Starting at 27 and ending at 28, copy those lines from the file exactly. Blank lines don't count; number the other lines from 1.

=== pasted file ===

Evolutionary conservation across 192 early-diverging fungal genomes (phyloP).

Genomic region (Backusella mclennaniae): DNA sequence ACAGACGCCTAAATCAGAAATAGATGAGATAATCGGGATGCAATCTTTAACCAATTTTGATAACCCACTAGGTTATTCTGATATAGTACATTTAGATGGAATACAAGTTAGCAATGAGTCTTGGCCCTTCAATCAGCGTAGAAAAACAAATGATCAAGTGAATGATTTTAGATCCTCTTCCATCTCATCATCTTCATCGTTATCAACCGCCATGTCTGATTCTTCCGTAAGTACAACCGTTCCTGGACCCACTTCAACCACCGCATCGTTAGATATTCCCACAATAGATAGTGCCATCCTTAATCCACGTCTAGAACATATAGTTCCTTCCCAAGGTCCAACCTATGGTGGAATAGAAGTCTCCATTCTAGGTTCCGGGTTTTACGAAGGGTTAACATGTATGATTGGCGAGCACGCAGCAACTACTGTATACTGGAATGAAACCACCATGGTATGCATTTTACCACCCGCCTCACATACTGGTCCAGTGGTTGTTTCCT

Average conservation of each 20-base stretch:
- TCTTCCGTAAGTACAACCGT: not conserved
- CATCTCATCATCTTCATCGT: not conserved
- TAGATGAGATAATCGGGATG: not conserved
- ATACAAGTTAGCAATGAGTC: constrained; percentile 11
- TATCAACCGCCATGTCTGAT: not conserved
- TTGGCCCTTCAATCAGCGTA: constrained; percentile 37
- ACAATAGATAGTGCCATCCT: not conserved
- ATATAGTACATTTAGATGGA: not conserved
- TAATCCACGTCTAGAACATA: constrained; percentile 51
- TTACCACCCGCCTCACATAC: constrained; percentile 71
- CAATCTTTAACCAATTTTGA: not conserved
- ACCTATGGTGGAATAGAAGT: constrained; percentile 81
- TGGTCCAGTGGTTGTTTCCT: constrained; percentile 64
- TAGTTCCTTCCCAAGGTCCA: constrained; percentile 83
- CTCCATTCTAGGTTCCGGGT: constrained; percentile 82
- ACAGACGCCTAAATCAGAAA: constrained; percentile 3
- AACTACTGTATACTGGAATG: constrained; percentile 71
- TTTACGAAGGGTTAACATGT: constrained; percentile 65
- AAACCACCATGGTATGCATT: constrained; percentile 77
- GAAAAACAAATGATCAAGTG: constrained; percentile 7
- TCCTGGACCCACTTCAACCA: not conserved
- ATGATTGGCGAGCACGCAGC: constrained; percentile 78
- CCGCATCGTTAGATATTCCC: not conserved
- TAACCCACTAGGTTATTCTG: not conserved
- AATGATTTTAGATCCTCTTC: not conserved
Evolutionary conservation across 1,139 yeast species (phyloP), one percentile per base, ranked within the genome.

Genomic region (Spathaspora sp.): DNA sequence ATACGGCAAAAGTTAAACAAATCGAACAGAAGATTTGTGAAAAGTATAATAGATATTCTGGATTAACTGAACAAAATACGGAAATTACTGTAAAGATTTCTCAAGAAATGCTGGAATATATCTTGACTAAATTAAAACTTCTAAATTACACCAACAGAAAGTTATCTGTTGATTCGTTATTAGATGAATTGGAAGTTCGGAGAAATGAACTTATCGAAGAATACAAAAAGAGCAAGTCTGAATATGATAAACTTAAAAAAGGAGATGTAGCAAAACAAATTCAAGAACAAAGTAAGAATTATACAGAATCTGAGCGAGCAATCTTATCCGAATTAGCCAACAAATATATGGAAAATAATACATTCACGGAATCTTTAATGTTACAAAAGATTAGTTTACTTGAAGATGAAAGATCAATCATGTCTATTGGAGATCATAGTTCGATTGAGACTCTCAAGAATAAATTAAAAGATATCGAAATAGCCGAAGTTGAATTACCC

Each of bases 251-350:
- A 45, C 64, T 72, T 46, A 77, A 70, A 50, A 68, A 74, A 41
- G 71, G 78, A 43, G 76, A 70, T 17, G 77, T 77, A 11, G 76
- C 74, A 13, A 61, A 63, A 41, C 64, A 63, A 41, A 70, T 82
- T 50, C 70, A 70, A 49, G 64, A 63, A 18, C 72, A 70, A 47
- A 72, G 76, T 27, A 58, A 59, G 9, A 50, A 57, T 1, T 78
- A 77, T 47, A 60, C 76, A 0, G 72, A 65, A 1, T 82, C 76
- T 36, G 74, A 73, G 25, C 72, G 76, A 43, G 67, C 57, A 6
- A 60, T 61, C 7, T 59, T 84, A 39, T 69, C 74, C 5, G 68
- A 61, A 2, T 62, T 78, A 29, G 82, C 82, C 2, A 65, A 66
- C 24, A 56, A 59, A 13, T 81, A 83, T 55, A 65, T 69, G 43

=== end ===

- TAACCCACTAGGTTATTCTG: not conserved
- AATGATTTTAGATCCTCTTC: not conserved